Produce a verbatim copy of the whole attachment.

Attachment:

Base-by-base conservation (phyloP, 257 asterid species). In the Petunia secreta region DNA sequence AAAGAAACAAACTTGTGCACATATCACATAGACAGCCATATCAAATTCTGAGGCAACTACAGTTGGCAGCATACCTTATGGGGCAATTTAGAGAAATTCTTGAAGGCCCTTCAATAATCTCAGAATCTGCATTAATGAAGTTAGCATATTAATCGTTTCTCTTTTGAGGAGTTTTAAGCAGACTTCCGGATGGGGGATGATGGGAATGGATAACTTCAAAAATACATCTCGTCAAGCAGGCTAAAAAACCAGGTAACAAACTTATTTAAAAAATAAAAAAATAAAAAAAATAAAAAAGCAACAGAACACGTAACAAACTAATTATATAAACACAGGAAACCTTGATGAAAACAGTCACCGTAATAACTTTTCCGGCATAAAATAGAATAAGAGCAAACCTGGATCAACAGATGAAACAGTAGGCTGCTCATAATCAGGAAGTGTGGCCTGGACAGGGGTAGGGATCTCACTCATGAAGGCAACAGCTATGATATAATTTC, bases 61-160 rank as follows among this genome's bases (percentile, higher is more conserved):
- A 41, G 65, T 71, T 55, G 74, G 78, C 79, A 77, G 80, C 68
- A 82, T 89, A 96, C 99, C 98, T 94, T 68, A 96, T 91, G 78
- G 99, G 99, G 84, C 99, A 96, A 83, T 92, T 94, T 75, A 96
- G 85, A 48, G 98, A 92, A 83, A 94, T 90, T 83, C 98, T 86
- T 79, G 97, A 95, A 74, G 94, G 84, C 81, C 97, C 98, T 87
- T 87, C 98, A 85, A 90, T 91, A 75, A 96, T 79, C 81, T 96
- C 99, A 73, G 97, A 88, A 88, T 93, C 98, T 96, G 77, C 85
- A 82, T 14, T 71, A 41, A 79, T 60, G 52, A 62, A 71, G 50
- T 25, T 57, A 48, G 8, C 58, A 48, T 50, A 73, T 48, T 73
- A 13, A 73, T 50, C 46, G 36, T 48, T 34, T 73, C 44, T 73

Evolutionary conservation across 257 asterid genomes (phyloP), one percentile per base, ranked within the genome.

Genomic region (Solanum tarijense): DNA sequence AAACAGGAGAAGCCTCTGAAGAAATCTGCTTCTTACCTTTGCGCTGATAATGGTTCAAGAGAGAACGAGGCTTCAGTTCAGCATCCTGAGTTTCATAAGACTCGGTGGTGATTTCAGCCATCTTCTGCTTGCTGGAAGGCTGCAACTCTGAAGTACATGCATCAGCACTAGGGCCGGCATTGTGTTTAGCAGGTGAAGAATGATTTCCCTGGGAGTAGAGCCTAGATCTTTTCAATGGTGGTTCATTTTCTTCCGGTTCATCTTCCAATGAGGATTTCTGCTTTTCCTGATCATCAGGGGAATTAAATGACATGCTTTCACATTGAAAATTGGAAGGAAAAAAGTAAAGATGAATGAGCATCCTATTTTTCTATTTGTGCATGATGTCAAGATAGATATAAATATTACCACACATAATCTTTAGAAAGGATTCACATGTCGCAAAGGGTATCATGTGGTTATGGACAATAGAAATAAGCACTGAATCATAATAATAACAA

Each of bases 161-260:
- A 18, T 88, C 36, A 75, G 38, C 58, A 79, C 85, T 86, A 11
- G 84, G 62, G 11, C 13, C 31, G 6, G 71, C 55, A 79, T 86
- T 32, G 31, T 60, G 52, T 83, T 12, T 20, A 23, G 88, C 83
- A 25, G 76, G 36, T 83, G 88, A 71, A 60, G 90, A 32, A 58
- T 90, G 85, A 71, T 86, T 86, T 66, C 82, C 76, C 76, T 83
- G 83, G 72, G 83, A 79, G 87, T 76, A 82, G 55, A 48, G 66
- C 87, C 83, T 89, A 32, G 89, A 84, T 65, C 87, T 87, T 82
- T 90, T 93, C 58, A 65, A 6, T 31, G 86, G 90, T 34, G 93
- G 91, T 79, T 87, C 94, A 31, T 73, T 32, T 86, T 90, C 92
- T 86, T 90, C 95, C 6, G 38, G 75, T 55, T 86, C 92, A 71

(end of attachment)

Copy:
Base-by-base conservation (phyloP, 257 asterid species). In the Petunia secreta region DNA sequence AAAGAAACAAACTTGTGCACATATCACATAGACAGCCATATCAAATTCTGAGGCAACTACAGTTGGCAGCATACCTTATGGGGCAATTTAGAGAAATTCTTGAAGGCCCTTCAATAATCTCAGAATCTGCATTAATGAAGTTAGCATATTAATCGTTTCTCTTTTGAGGAGTTTTAAGCAGACTTCCGGATGGGGGATGATGGGAATGGATAACTTCAAAAATACATCTCGTCAAGCAGGCTAAAAAACCAGGTAACAAACTTATTTAAAAAATAAAAAAATAAAAAAAATAAAAAAGCAACAGAACACGTAACAAACTAATTATATAAACACAGGAAACCTTGATGAAAACAGTCACCGTAATAACTTTTCCGGCATAAAATAGAATAAGAGCAAACCTGGATCAACAGATGAAACAGTAGGCTGCTCATAATCAGGAAGTGTGGCCTGGACAGGGGTAGGGATCTCACTCATGAAGGCAACAGCTATGATATAATTTC, bases 61-160 rank as follows among this genome's bases (percentile, higher is more conserved):
- A 41, G 65, T 71, T 55, G 74, G 78, C 79, A 77, G 80, C 68
- A 82, T 89, A 96, C 99, C 98, T 94, T 68, A 96, T 91, G 78
- G 99, G 99, G 84, C 99, A 96, A 83, T 92, T 94, T 75, A 96
- G 85, A 48, G 98, A 92, A 83, A 94, T 90, T 83, C 98, T 86
- T 79, G 97, A 95, A 74, G 94, G 84, C 81, C 97, C 98, T 87
- T 87, C 98, A 85, A 90, T 91, A 75, A 96, T 79, C 81, T 96
- C 99, A 73, G 97, A 88, A 88, T 93, C 98, T 96, G 77, C 85
- A 82, T 14, T 71, A 41, A 79, T 60, G 52, A 62, A 71, G 50
- T 25, T 57, A 48, G 8, C 58, A 48, T 50, A 73, T 48, T 73
- A 13, A 73, T 50, C 46, G 36, T 48, T 34, T 73, C 44, T 73

Evolutionary conservation across 257 asterid genomes (phyloP), one percentile per base, ranked within the genome.

Genomic region (Solanum tarijense): DNA sequence AAACAGGAGAAGCCTCTGAAGAAATCTGCTTCTTACCTTTGCGCTGATAATGGTTCAAGAGAGAACGAGGCTTCAGTTCAGCATCCTGAGTTTCATAAGACTCGGTGGTGATTTCAGCCATCTTCTGCTTGCTGGAAGGCTGCAACTCTGAAGTACATGCATCAGCACTAGGGCCGGCATTGTGTTTAGCAGGTGAAGAATGATTTCCCTGGGAGTAGAGCCTAGATCTTTTCAATGGTGGTTCATTTTCTTCCGGTTCATCTTCCAATGAGGATTTCTGCTTTTCCTGATCATCAGGGGAATTAAATGACATGCTTTCACATTGAAAATTGGAAGGAAAAAAGTAAAGATGAATGAGCATCCTATTTTTCTATTTGTGCATGATGTCAAGATAGATATAAATATTACCACACATAATCTTTAGAAAGGATTCACATGTCGCAAAGGGTATCATGTGGTTATGGACAATAGAAATAAGCACTGAATCATAATAATAACAA

Each of bases 161-260:
- A 18, T 88, C 36, A 75, G 38, C 58, A 79, C 85, T 86, A 11
- G 84, G 62, G 11, C 13, C 31, G 6, G 71, C 55, A 79, T 86
- T 32, G 31, T 60, G 52, T 83, T 12, T 20, A 23, G 88, C 83
- A 25, G 76, G 36, T 83, G 88, A 71, A 60, G 90, A 32, A 58
- T 90, G 85, A 71, T 86, T 86, T 66, C 82, C 76, C 76, T 83
- G 83, G 72, G 83, A 79, G 87, T 76, A 82, G 55, A 48, G 66
- C 87, C 83, T 89, A 32, G 89, A 84, T 65, C 87, T 87, T 82
- T 90, T 93, C 58, A 65, A 6, T 31, G 86, G 90, T 34, G 93
- G 91, T 79, T 87, C 94, A 31, T 73, T 32, T 86, T 90, C 92
- T 86, T 90, C 95, C 6, G 38, G 75, T 55, T 86, C 92, A 71